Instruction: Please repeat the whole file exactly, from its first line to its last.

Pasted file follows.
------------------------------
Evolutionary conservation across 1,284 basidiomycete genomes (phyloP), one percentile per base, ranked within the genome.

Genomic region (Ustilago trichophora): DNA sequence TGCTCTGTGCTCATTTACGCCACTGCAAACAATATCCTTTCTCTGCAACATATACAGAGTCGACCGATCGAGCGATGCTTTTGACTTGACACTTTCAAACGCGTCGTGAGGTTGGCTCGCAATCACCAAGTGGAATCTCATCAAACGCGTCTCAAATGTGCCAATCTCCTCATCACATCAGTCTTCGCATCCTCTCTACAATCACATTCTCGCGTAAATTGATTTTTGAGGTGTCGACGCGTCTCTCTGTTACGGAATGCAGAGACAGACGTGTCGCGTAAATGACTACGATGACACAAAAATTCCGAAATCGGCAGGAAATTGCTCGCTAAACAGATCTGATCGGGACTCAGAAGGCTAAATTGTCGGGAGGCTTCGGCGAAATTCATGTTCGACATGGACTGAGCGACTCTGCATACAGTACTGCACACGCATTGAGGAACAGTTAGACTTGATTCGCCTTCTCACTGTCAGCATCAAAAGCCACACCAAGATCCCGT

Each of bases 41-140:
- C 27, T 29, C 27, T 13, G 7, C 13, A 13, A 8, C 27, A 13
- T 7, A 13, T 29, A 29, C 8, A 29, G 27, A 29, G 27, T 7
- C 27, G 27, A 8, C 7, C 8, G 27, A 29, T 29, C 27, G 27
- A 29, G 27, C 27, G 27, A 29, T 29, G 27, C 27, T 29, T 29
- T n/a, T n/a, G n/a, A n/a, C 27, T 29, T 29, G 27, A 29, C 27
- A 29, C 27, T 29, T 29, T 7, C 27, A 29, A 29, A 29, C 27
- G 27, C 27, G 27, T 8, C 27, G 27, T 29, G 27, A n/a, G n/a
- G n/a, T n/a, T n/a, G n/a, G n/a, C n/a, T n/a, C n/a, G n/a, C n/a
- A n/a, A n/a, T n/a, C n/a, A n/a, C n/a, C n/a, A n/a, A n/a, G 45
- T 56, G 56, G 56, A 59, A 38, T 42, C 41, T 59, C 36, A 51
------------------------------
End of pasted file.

Evolutionary conservation across 1,284 basidiomycete genomes (phyloP), one percentile per base, ranked within the genome.

Genomic region (Ustilago trichophora): DNA sequence TGCTCTGTGCTCATTTACGCCACTGCAAACAATATCCTTTCTCTGCAACATATACAGAGTCGACCGATCGAGCGATGCTTTTGACTTGACACTTTCAAACGCGTCGTGAGGTTGGCTCGCAATCACCAAGTGGAATCTCATCAAACGCGTCTCAAATGTGCCAATCTCCTCATCACATCAGTCTTCGCATCCTCTCTACAATCACATTCTCGCGTAAATTGATTTTTGAGGTGTCGACGCGTCTCTCTGTTACGGAATGCAGAGACAGACGTGTCGCGTAAATGACTACGATGACACAAAAATTCCGAAATCGGCAGGAAATTGCTCGCTAAACAGATCTGATCGGGACTCAGAAGGCTAAATTGTCGGGAGGCTTCGGCGAAATTCATGTTCGACATGGACTGAGCGACTCTGCATACAGTACTGCACACGCATTGAGGAACAGTTAGACTTGATTCGCCTTCTCACTGTCAGCATCAAAAGCCACACCAAGATCCCGT

Each of bases 41-140:
- C 27, T 29, C 27, T 13, G 7, C 13, A 13, A 8, C 27, A 13
- T 7, A 13, T 29, A 29, C 8, A 29, G 27, A 29, G 27, T 7
- C 27, G 27, A 8, C 7, C 8, G 27, A 29, T 29, C 27, G 27
- A 29, G 27, C 27, G 27, A 29, T 29, G 27, C 27, T 29, T 29
- T n/a, T n/a, G n/a, A n/a, C 27, T 29, T 29, G 27, A 29, C 27
- A 29, C 27, T 29, T 29, T 7, C 27, A 29, A 29, A 29, C 27
- G 27, C 27, G 27, T 8, C 27, G 27, T 29, G 27, A n/a, G n/a
- G n/a, T n/a, T n/a, G n/a, G n/a, C n/a, T n/a, C n/a, G n/a, C n/a
- A n/a, A n/a, T n/a, C n/a, A n/a, C n/a, C n/a, A n/a, A n/a, G 45
- T 56, G 56, G 56, A 59, A 38, T 42, C 41, T 59, C 36, A 51